CONSTRUCTION OF THE CUTTY SARK AND THE WAR MONCTON
This virtual exhibit documents the construction of two cargo vessels, the schooner, CUTTY SARK, and the steamer, WAR MONCTON, from the laying of their keels to their launches. These images detail the traditional shipbuilding methods used in New Brunswick at the end of era when wooden-hulled sailing vessels were being rapidly superseded by steel-hulled steam vessels.
The CUTTY SARK was built by the New Brunswick Shipbuilding Company in Saint John , New Brunswick , between February and December 1919. Launched in early December 1919, this four-masted schooner was owned by its builders and was managed by E.C. Elkin & Company. Registered at 686 tons, the CUTTY SARK's hull measured 181.6 feet by 36 feet x 16 feet. The vessel was abandoned and set ablaze on 12 June 1929 midway on a voyage between Bermuda and Nova Scotia .
The steamer, WAR MONCTON, was constructed at the Grant and Horne Shipyard on Courtenay Bay , Saint John , New Brunswick , between September 1918 and May 1919. This vessel was built for the Imperial Munitions Board and was the sister ship to the WAR FUNDY. Launched on 24 May 1919 , the wooden-hulled WAR MONCTON was 250 feet long, 43.5 feet wide and had a depth of 25 feet. Registered at 2300 tons, the WAR MONCTON had a carrying capacity of 3000 tons dead weight, had two oil consuming engines of approximately 1000 horsepower and would carry a crew of thirty-four. In 1920, the WAR MONCTON was sold to Italian interests, renamed the VACUNA and was eventually scrapped in 1924.
In this collection, there are also eleven images of an unidentified vessel under construction at the Nova Scotia Shipbuilding and Transportation Company and Southern Salvage Company in Liverpool , Nova Scotia .
Most of these images were taken by preeminent New Brunswick photographer Isaac Erb (1846-1924). Erb's oeuvre is renowned for its breadth of subject. In addition to producing formal studio portraits, he documented the industrial, business and social life of Maritime Canada. Erb captured interior views of businesses and factories, overviews of parades and picnics as well as details of slum housing conditions and bustling streetscapes. Sometimes his method included a patient documentation of the process of constructing a sailing vessel or capturing the fleeting effects of natural phenomenon like the unusual tides at the mouth of the St. John River . In some instances, formal and informal poses of portrait groups were taken during the same sitting.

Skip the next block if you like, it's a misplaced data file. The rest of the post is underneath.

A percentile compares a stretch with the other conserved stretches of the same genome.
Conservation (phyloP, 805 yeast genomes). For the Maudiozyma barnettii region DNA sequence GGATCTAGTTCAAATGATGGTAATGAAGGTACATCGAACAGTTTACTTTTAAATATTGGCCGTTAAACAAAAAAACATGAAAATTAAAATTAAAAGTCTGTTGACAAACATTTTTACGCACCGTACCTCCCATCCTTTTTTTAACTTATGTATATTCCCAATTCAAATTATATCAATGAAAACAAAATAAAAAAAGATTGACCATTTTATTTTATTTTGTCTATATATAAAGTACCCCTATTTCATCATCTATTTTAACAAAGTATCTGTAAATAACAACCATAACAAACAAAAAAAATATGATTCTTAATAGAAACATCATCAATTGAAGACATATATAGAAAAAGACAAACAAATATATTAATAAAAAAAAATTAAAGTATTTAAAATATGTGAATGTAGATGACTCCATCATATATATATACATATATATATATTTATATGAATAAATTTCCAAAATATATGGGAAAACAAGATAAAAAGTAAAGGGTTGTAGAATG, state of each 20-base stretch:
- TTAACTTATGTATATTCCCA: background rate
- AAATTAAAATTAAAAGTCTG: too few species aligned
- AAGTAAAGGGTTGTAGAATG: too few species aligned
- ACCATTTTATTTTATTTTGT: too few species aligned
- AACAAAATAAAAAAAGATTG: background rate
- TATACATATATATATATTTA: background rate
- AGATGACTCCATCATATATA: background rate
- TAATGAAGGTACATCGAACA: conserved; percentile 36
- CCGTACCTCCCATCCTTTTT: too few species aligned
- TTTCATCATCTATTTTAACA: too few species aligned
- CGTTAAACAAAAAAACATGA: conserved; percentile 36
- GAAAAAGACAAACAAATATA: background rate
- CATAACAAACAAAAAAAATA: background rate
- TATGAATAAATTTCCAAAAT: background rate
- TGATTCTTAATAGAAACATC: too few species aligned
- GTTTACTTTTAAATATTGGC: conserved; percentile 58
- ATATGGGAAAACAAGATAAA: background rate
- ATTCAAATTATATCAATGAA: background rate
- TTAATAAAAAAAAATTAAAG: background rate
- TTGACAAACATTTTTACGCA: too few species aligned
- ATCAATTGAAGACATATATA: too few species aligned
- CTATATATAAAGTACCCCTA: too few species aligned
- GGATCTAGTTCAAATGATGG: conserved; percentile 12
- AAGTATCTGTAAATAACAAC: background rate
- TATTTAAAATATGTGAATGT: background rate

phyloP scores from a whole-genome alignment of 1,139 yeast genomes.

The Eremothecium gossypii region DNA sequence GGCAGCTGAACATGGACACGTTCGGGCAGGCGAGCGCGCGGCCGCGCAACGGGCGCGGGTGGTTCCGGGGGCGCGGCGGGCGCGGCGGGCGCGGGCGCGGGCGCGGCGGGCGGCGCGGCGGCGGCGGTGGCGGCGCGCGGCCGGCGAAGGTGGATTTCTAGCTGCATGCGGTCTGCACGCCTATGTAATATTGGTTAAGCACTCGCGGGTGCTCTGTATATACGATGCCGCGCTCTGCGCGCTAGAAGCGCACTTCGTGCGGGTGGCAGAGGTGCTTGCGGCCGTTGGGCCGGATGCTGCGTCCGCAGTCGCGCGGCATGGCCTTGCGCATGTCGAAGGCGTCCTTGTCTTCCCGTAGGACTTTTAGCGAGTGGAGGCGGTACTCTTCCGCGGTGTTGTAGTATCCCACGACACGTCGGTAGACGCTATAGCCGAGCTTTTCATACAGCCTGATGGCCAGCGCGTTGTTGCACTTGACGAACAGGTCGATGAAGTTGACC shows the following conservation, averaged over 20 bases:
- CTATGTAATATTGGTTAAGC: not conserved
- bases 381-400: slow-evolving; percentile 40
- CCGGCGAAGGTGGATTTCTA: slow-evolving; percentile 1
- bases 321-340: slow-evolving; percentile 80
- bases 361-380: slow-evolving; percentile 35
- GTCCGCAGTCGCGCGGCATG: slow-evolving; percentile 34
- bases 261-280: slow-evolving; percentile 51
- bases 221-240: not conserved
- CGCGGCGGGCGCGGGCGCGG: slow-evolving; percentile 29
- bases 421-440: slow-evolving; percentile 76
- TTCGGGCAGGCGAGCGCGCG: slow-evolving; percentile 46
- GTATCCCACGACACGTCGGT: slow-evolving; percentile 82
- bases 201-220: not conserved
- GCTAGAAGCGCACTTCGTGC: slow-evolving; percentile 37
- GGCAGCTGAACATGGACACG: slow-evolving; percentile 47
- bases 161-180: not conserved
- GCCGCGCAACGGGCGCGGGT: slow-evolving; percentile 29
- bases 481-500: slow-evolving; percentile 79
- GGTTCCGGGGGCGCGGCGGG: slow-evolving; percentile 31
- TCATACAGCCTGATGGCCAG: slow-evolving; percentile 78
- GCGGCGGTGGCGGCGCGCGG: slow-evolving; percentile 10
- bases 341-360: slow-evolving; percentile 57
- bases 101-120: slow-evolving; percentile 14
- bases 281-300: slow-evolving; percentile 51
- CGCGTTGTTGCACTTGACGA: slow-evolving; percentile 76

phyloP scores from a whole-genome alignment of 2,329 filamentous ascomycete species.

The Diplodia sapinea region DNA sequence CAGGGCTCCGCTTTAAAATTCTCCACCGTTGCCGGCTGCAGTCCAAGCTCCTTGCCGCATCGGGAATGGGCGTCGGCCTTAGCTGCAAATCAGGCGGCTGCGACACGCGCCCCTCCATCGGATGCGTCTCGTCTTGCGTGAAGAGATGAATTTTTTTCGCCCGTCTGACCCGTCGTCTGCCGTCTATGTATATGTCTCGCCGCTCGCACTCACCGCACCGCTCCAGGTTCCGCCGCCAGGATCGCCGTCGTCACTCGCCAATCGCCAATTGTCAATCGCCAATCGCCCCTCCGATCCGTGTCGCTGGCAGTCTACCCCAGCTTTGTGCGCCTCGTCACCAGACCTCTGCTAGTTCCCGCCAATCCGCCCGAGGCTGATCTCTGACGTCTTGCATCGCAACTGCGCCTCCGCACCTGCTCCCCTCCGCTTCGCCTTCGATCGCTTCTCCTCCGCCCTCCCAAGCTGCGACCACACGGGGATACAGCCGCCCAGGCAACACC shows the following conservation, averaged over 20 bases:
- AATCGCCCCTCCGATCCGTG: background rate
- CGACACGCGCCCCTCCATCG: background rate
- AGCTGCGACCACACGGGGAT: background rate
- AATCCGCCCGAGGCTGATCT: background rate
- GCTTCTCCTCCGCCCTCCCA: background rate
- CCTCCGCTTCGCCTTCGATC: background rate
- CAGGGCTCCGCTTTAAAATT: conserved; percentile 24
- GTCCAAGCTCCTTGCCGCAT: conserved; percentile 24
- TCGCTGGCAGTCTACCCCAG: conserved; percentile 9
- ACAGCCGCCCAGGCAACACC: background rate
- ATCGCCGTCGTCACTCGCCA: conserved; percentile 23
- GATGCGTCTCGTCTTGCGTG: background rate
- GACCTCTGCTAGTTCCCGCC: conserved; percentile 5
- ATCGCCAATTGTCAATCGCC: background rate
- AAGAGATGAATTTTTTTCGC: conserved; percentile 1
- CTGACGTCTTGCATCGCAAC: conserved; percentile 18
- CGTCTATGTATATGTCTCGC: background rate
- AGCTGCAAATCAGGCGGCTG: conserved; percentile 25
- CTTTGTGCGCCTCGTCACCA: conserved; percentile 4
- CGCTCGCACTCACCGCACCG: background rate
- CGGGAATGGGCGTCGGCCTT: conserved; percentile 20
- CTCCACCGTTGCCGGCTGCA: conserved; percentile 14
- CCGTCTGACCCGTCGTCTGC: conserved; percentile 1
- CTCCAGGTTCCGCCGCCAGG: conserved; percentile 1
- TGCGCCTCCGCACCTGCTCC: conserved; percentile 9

Many of Erb's negatives are in 6x8 inch format – they were most often contact printed and his photographs display excellent detail and clarity. Erb operated his Saint John , New Brunswick , studio between 1878 and 1924. This series of images provides the viewer with a glimpse of Erb's attention to detail, individual perspective and judgment as well as his technical abilities. The unique series of interior views of the WAR MONCTON, all taken from the same vantage point, provides a virtual timelapse progression of its construction from start to finish.